Cornus Florida or Cercis canadensis near road

Asked March 26, 2020, 12:24 PM EDT

Hello, I will be replacing non-native cherry trees near a road with Flowering Dogwood or Eastern Redbud (picture of the location attached). It is a full sun location. Salt may be an issue in the winter so I am wondering which will perform better. Are there additional ways to protect trees from salt in the winter? If you think both of these will struggle near the road are there any other native trees with similar showiness and wildlife value that have either white or pink blooms? Just a note: the tree will be planted in the middle of the bed, so it will not be as close to the road as the current trees. Thank you in advance for your help!

Montgomery County Maryland

1 Response

Both of the trees that you mention are lovely, but they are considered understory trees that do better with part sun conditions. We are seeing conflicting information about salt tolerance.
It is difficult for us to tell from your photo how far your planned planting area is from the road, as well as how close to the utility wires they would be. These two conditions are important. Many trees will grow too tall/wide to plant beneath the wires and soil salinity matters for many.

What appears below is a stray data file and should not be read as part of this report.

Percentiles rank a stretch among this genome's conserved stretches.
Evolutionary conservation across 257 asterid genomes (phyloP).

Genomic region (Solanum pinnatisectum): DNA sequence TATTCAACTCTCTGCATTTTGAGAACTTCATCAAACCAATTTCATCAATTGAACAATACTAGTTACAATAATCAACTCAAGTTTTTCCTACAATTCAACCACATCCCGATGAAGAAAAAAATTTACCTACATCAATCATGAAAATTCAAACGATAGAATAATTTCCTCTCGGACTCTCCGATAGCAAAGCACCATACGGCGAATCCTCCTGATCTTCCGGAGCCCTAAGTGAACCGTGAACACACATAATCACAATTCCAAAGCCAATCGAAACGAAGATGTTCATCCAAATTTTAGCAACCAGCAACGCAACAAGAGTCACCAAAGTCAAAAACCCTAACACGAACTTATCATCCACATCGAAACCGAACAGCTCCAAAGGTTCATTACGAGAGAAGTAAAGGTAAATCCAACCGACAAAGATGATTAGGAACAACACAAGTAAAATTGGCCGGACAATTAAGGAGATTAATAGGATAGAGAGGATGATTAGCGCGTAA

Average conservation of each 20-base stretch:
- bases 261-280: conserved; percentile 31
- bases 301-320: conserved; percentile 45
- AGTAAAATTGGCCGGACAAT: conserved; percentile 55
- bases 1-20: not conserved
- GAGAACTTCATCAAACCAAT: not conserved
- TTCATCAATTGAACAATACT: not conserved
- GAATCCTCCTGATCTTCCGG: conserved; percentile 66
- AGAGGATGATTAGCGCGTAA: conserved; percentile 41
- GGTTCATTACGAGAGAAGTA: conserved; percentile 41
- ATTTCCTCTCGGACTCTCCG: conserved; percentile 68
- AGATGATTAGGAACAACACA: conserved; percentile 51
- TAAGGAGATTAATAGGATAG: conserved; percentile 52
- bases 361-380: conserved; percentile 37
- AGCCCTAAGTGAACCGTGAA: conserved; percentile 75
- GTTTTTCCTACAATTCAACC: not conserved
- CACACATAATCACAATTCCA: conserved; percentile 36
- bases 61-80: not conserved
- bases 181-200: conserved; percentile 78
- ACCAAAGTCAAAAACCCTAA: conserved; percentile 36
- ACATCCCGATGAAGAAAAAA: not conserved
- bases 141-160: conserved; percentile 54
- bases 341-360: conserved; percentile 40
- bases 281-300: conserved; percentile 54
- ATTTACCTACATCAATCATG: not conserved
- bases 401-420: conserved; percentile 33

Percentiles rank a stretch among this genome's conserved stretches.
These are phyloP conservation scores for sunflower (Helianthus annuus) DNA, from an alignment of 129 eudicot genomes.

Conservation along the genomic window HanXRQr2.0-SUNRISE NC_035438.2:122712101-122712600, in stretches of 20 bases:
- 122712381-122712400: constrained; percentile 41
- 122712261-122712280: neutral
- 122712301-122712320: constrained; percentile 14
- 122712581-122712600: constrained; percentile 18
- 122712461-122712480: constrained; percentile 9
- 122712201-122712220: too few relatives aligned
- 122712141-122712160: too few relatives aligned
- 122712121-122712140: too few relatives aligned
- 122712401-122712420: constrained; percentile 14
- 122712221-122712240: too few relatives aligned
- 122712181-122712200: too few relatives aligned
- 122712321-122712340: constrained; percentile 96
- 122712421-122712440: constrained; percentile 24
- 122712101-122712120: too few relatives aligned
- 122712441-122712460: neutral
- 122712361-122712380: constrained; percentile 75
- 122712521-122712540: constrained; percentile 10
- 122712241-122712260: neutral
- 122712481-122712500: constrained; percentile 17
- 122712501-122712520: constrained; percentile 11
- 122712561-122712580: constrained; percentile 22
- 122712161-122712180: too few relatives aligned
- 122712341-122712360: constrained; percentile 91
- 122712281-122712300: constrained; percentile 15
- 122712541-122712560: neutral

We suggest having a soil test done for the planting area. Here is our soil testing information, including a list of labs who can complete the analysis for you:
https://extension.umd.edu/hgic/topics/soil-testing
At the moment, U Mass is closed but U Delaware is open. They also have the ability to test for soil salts. Contact them to discuss adding the appropriate test.

Your choices for plants widens if the salt is not a problem.

Choices for native plants could include Crabapples (a favorite- be sure to choose one bred for disease resistance), white fringetree (Chionanthus) and Sweet Bay Magnolia.
One of our favorite references for native plants, especially in regard to wildlife is here: https://www.fws.gov/chesapeakebay/pdf/NativePlantsforWildlifeHabitatandConservationLandscaping.pdf The trees begin on pg. 53.


Christine